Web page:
Rebels repel attack on Misrata, Gaddafi appears
Libyan rebels beat off a new assault by Muammar Gaddafi's forces on the besieged western city of Misrata on Saturday, losing eight of their fighters in fierce street battles, the insurgents said.world Updated: Apr 10, 2011 01:04 IST
Libyan rebels beat off a new assault by Muammar Gaddafi's forces on the besieged western city of Misrata on Saturday, losing eight of their fighters in fierce street battles, the insurgents said.
As fighting raged on for the coastal town, where conditions are said to be desperate, a buoyant Gaddafi made his first television appearance for five days and his troops engaged rebels in more fighting on the eastern front of the civil war.
Rebel spokesman Mustafa Abdulrahman told Reuters by telephone that Saturday's fighting centred on the Nakl al-Theqeel road to Misrata port, where a Red Cross vessel brought in badly needed medical supplies earlier in the day.
Abdulrahman praised what he called a positive change from NATO, saying its aircraft carried out several air strikes on Gaddafi's besieging forces. Rebels have complained for days that NATO is too slow to respond to government attacks.
A Reuters correspondent on a government organised trip to Misrata described deserted streets in the city's south and said many buildings had been heavily shelled.
NATO warplanes struck one government position on Tripoli road, a main artery that cuts through to the city centre, two sites on the coastal road and another near the western gate to the city, which lies about 200 km (125 miles) east of Tripoli, Abdulrahman said.
A government official in southern Misrata said a NATO strike hit the outskirts. A Reuters reporter saw a plume of black smoke and a warplane sweeping across the sky.
The city, the lone major rebel outpost in the west of Libya, has been under siege by Gaddafi's forces for weeks. Five rebels were killed in another government assault on Friday.
Rebels say people are crammed five families to a house in the few safe districts to escape weeks of sniper, mortar and rocket fire. There are severe shortages of food, water and medical supplies and hospitals are overflowing.
Misrata, Libya's third largest city, rose up with other towns against Gaddafi in mid-February after a security crackdown snuffed out most peaceful protests in the west.
In Tripoli, Gaddafi smiled and pumped his fists in the air when he received an ecstatic welcome at a school, where women ululated and pupils chanted anti-western slogans. One woman wept with emotion as he passed.
Gaddafi, wearing his trademark brown robes and dark glasses, was last seen on television on April 4.
He looked confident and relaxed, confirming the impression among analysts that his administration has emerged from a period of paralysis and is hunkering down for a long campaign.
Inconclusive see-saw battles have been fought along the desert road between Brega and Ajdabiyah for over a week after Gaddafi's military pushed back a rebel advance in the east, the war's only active front.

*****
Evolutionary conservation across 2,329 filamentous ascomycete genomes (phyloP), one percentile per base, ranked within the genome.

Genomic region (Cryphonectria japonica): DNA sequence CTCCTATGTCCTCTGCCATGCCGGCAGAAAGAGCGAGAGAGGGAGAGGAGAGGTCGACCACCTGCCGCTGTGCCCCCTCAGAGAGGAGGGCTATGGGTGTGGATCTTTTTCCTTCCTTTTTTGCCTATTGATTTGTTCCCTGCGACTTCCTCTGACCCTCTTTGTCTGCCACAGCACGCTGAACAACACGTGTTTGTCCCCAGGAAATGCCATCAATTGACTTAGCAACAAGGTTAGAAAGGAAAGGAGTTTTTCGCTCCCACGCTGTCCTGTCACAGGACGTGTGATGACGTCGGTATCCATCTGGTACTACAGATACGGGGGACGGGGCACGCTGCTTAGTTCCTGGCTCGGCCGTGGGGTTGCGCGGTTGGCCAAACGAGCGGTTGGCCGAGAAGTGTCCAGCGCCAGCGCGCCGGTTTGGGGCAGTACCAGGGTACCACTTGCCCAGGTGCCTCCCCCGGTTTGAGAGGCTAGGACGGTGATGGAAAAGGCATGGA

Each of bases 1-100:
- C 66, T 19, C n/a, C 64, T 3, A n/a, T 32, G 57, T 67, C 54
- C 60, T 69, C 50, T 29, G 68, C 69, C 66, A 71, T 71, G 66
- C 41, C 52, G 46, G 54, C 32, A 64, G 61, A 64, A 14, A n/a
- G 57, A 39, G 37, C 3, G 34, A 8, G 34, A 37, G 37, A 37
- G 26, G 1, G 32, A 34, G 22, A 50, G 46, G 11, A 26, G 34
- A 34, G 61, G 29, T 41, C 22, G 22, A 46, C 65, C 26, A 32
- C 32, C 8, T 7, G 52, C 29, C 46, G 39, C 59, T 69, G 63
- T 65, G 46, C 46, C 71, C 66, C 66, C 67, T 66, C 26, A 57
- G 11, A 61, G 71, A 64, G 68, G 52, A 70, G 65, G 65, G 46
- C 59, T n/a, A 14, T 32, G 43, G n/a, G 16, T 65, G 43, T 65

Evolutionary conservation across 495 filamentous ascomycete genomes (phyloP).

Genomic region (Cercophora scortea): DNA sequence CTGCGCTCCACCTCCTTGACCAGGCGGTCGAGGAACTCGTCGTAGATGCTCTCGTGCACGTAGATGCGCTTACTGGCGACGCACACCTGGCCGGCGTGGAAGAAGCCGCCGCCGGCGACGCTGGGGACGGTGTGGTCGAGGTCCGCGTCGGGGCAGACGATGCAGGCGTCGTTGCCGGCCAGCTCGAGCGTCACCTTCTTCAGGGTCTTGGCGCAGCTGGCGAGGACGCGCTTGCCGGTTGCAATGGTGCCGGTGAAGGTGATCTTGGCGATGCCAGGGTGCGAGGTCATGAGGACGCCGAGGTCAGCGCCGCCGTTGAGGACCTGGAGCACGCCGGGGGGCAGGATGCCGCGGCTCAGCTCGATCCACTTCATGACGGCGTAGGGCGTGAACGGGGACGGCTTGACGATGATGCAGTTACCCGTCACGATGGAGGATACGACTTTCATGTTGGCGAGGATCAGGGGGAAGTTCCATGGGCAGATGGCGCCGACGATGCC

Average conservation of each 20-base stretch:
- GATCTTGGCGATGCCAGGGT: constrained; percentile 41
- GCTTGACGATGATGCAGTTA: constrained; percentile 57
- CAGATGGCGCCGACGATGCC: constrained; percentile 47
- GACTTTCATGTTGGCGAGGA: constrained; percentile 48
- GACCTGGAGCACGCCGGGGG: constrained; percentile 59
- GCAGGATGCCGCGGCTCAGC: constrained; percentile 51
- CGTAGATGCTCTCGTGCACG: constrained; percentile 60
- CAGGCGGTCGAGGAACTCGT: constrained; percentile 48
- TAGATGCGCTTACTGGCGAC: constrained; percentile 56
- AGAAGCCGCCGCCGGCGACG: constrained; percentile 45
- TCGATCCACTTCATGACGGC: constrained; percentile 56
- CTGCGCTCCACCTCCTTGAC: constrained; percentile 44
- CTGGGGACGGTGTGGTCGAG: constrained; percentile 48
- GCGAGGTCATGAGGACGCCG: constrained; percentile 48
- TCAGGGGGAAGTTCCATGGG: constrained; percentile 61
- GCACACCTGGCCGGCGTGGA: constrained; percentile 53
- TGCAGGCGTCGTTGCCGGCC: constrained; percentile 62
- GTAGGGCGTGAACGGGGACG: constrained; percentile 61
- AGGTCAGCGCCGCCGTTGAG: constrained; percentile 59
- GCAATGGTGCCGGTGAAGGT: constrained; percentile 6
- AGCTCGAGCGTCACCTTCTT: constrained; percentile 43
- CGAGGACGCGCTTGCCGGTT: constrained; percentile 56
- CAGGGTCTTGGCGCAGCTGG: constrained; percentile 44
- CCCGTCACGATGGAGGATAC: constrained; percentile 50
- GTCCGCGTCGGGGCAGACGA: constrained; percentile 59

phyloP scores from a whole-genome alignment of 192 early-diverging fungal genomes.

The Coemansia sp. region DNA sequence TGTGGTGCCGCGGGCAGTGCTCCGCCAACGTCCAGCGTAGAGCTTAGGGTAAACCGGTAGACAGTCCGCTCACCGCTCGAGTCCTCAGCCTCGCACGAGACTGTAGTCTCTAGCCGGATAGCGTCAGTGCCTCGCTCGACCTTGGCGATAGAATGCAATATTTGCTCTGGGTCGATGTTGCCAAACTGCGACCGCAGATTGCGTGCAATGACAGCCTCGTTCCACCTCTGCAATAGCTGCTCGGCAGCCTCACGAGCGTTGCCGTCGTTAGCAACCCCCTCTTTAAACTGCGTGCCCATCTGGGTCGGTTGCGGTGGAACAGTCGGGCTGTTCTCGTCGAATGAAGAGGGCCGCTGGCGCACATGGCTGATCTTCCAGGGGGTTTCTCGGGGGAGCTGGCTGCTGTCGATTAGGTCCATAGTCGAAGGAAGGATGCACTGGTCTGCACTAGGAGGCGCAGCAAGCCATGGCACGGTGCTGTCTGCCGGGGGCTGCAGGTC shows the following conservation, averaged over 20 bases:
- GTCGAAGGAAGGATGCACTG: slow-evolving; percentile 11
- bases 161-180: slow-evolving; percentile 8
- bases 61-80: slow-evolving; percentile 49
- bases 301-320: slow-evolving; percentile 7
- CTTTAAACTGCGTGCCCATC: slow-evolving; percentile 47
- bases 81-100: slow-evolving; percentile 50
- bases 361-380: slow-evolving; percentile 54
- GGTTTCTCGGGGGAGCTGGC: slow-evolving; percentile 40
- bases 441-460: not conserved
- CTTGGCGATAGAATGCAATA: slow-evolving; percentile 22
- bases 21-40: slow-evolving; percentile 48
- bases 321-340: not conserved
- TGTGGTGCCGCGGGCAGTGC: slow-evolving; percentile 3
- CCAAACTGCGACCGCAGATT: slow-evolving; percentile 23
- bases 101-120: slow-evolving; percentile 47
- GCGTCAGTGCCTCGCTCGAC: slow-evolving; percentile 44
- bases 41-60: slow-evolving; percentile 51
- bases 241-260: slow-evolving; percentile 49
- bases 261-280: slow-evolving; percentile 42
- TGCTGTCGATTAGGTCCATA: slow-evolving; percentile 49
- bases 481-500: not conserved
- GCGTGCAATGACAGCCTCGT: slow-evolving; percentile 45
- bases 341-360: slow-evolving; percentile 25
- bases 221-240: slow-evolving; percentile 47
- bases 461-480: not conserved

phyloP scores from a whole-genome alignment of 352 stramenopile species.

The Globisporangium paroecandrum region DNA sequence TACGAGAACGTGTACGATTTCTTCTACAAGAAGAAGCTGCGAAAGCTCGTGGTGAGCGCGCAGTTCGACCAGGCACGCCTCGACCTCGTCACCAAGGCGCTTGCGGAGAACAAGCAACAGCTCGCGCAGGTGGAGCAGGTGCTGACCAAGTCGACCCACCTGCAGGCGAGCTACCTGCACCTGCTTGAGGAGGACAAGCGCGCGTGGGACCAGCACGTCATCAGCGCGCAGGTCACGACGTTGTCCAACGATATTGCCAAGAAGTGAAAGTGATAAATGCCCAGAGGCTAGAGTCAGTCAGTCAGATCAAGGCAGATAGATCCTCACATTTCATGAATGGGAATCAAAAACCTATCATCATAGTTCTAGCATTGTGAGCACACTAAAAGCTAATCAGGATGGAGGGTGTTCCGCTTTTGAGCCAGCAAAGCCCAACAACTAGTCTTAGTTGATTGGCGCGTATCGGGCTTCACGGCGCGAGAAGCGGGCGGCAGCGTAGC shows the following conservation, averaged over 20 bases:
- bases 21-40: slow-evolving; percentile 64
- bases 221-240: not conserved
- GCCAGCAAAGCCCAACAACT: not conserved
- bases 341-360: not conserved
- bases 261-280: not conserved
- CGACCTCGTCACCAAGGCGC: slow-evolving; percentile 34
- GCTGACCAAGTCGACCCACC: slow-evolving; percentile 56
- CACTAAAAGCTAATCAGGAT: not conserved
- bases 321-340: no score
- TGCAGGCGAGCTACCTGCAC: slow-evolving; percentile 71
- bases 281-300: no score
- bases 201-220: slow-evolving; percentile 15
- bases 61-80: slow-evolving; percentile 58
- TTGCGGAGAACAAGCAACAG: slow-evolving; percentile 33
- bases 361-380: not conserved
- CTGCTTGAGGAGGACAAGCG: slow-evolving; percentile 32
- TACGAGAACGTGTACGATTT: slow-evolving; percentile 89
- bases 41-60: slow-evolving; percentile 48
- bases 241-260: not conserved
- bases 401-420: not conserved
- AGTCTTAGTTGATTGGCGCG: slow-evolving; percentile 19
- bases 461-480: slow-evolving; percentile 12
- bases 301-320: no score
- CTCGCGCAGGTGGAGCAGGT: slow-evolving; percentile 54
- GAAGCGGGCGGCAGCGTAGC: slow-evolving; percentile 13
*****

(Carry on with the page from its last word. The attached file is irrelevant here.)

Western generals are increasingly pessimistic that the military stalemate can be broken despite NATO air attacks on Gaddafi's armour.
On the eastern front, Gaddafi's forces shelled the western outskirts of Ajdabiyah, launch point for rebel attacks towards the Mediterranean oil port of Brega.
A Reuters correspondent heard artillery impacts and machinegun fire for around 30 minutes, coming from the western boundary of the town, the gateway to the rebel stronghold of Benghazi 150 km (90 miles) to the northeast.
On the eastern front, rebels had said they had intended to take Brega and some had penetrated the outskirts. But their assault seemed to have petered out by nightfall, following a familiar pattern.
Abdullah Mutalib, 27, a rebel lying in a hospital bed in Ajdabiyah with a bullet wound in his side, told Reuters: "Some of us got inside Brega to the university, some got to the outskirts. Then we came under rocket fire."
Western officials have acknowledged that their air power will not be enough to help the rag-tag rebels overthrow Gaddafi by force and they are now emphasising a political solution.
But a rebel spokesman rejected a negotiated outcome.
"There is no other solution than the military solution, because this dictator's language is annihilation, and people who speak this language only understand this language," spokesman Ahmad Bani told al Jazeera television.
An oil tanker carrying 80,000 tonnes of crude that the rebels need to finance their uprising entered the Suez Canal on Saturday after leaving rebel-held east Libya. Traders say it is heading for China with the first cargo the rebels have sold.
NATO air strikes, with the stated aim of protecting civilians against Gaddafi's army under a UN mandate, have created rather than broken a stalemate with neither side now strong enough to land a knockout blow.
Analysts predict a long, low-level conflict possibly leading to partition between east and west in the sprawling country.